Life after treatment for breast cancer
For most people, the cancer experience doesn’t end on the last day of treatment. Life after cancer treatment can present its own challenges. You may have mixed feelings when treatment ends, and worry that every ache and pain means the cancer is coming back.
Some people say that they feel pressure to return to “normal life”. It is important to allow yourself time to adjust to the physical and emotional changes, and establish a new daily routine at your own pace. Your family and friends may also need time to adjust.
Cancer Council 13 11 20 can help you connect with other people who have had breast cancer, and provide you with information about the emotional and practical aspects of living well after cancer.
For more on this, see Living well after cancer.
Learn more about:
- Dealing with feelings of sadness
- Follow-up appointments
- Looking after yourself
- If breast cancer returns
Dealing with feelings of sadness
If you have continued feelings of sadness, have trouble getting up in the morning or have lost motivation to do things that previously gave you pleasure, you may be experiencing depression. This is quite common among people who have had cancer.
Talk to your GP, because counselling or medication – even for a short time – may help. Some people can get a Medicare rebate for sessions with a psychologist. Cancer Council may also run a counselling program in your area.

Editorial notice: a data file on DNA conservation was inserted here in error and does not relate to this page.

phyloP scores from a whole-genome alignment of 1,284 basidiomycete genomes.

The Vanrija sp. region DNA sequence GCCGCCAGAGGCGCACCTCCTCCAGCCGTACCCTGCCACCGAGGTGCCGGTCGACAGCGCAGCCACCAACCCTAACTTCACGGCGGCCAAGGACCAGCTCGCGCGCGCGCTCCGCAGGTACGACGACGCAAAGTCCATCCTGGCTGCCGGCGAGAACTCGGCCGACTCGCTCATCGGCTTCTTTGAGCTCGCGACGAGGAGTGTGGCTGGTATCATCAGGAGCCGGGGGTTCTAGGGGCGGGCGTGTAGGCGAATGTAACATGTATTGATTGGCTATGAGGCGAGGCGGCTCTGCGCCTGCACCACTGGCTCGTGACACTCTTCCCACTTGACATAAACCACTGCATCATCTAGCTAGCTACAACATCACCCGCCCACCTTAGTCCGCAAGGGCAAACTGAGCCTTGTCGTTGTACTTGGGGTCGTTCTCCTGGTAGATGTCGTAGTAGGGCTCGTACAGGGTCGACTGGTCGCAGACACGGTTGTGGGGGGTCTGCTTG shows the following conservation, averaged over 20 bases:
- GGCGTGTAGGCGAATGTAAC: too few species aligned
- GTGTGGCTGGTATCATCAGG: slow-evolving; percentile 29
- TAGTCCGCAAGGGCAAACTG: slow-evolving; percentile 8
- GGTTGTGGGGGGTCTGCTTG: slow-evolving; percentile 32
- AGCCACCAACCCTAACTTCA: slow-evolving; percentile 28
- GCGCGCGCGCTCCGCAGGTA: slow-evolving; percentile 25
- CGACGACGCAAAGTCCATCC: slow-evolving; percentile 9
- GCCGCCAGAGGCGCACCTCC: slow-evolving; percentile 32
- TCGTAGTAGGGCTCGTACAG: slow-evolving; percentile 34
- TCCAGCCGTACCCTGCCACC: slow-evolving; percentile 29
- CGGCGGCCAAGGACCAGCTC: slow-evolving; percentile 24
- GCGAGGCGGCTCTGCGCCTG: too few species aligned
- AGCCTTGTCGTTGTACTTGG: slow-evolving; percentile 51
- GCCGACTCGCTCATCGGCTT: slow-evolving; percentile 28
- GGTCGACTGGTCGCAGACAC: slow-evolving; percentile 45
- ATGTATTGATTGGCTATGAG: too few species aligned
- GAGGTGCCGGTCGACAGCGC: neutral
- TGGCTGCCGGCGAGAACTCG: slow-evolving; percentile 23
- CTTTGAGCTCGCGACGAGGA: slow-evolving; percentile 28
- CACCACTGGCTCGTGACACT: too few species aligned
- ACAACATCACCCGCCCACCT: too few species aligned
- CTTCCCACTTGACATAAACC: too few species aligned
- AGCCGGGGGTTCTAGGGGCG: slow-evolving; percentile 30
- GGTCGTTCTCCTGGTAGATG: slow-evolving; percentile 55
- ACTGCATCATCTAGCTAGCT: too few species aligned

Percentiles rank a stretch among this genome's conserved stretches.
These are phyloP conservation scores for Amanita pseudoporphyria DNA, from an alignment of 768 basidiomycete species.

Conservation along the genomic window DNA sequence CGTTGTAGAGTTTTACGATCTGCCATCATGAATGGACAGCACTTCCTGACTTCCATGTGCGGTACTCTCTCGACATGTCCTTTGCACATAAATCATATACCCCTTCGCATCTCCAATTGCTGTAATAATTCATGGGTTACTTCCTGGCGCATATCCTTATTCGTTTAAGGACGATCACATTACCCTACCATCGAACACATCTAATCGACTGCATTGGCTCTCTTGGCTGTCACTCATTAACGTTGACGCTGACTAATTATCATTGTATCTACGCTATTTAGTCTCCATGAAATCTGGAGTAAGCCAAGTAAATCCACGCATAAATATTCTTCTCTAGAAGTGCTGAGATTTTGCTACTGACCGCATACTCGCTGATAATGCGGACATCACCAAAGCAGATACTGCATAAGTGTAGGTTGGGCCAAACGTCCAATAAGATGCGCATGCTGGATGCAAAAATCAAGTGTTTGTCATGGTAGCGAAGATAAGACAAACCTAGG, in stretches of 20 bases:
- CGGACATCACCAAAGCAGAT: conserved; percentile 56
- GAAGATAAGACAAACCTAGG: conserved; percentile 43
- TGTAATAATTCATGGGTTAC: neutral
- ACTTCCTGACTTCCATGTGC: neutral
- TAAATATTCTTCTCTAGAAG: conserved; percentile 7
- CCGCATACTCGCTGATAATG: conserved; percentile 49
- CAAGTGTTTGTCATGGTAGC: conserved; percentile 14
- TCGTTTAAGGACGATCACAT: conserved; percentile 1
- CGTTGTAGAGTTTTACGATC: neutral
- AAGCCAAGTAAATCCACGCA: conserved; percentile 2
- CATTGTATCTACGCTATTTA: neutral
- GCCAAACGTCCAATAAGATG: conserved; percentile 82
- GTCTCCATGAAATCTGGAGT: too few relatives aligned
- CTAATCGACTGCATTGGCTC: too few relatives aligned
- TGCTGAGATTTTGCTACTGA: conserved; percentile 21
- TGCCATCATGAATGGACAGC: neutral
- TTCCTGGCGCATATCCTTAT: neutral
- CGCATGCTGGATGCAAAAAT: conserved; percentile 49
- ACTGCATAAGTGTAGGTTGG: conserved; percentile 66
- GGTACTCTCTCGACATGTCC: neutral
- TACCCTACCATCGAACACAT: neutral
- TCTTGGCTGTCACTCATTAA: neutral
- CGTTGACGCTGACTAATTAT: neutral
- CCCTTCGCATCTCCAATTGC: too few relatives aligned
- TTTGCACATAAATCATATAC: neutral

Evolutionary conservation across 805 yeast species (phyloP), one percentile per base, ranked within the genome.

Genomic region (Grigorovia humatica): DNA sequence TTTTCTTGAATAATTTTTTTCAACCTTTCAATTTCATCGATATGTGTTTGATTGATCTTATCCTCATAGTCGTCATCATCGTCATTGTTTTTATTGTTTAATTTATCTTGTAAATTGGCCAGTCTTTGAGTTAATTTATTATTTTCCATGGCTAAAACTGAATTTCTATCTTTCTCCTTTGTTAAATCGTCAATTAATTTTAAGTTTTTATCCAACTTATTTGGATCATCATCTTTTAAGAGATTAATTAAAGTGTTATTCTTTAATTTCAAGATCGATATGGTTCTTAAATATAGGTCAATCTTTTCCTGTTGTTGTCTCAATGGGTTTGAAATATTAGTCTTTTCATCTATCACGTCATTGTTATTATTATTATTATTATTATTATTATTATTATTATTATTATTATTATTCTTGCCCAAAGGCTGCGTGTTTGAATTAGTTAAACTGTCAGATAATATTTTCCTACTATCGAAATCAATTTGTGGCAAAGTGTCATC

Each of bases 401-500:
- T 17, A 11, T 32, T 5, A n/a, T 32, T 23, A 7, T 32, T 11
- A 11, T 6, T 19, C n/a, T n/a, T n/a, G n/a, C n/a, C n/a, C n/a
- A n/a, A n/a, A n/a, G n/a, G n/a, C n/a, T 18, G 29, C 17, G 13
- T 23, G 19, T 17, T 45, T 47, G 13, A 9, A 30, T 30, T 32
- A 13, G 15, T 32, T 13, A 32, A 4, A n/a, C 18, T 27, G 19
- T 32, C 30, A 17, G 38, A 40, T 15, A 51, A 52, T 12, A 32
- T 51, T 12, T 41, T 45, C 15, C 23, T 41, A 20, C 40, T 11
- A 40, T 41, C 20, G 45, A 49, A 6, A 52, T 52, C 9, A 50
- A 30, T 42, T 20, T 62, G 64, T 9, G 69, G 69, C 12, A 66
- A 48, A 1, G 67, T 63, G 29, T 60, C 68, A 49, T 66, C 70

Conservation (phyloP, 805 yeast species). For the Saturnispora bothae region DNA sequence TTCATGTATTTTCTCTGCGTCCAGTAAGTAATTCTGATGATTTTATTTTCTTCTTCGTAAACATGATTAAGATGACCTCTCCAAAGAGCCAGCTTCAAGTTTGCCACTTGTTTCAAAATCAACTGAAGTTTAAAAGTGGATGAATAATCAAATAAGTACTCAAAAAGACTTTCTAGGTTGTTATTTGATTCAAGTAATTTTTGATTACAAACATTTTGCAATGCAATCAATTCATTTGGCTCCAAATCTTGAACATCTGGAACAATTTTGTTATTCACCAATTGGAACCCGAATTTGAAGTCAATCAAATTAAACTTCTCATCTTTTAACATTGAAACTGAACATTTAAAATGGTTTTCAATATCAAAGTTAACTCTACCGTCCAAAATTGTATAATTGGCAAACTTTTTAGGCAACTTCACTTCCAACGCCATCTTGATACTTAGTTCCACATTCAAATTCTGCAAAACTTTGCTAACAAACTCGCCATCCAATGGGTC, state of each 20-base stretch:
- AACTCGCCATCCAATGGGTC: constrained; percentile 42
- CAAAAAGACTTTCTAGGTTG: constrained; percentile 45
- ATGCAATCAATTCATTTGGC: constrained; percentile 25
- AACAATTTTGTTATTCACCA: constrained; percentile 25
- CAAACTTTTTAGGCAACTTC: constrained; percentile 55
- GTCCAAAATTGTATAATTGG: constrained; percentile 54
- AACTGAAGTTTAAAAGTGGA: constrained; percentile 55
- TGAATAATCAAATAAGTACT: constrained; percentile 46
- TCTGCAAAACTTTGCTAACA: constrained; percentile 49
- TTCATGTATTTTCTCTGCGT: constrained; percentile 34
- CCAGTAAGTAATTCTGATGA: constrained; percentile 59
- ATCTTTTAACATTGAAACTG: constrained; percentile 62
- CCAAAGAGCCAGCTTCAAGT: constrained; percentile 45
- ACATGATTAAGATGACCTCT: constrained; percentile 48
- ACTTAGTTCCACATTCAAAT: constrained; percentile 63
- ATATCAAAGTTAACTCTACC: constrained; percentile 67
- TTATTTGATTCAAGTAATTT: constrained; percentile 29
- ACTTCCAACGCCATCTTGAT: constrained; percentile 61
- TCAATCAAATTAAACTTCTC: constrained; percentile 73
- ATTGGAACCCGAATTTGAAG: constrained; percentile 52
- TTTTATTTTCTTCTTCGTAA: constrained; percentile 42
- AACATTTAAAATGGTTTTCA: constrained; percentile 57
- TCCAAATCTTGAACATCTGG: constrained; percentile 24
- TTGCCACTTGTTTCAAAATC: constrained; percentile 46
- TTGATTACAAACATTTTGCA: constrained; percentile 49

After your treatment ends, you will have regular appointments with your cancer specialist and GP to monitor your ongoing health. This is known as shared care. Your doctors will see how you are going on hormone therapy (if this is part of your ongoing treatment), help you to manage any long-term side effects such as lymphoedema, peripheral neuropathy or heart issues, and check that the cancer hasn’t come back or spread.
During these check-ups, you will usually have a physical examination. You will also be able to discuss how you’re feeling and mention any concerns you may have.
Check-ups after breast cancer treatment are likely to happen every 3–6 months for two years. They will become less frequent after that if you have no further problems.
You are likely to have a mammogram and, if needed, an ultrasound every year. You won’t need a mammogram if you’ve had a double mastectomy. If there is a concern the cancer may have come back, you may have a bone scan and a CT, PET or MRI scan. After five years with no sign
of cancer, women aged between 50 and 74 can continue to have a free mammogram through the national breast cancer screening program.
When a follow-up appointment or test is approaching, many people find that they think more about the cancer and may feel anxious. Talk to your treatment team or call Cancer Council 13 11 20 if you are finding it hard to manage this anxiety. You can also listen to our podcasts on Cancer tests and Managing fear.
Between follow-up appointments, let your doctor know immediately of any symptoms you notice or health problems.
The Thing About Cancer podcast
Listen to our podcast The Thing About Cancer for information and insights that can help you navigate through the challenges of living with cancer.
Looking after yourself
Cancer can cause physical and emotional strain, so it’s important to look after your wellbeing. Cancer Council has free booklets and programs to help you during and after treatment.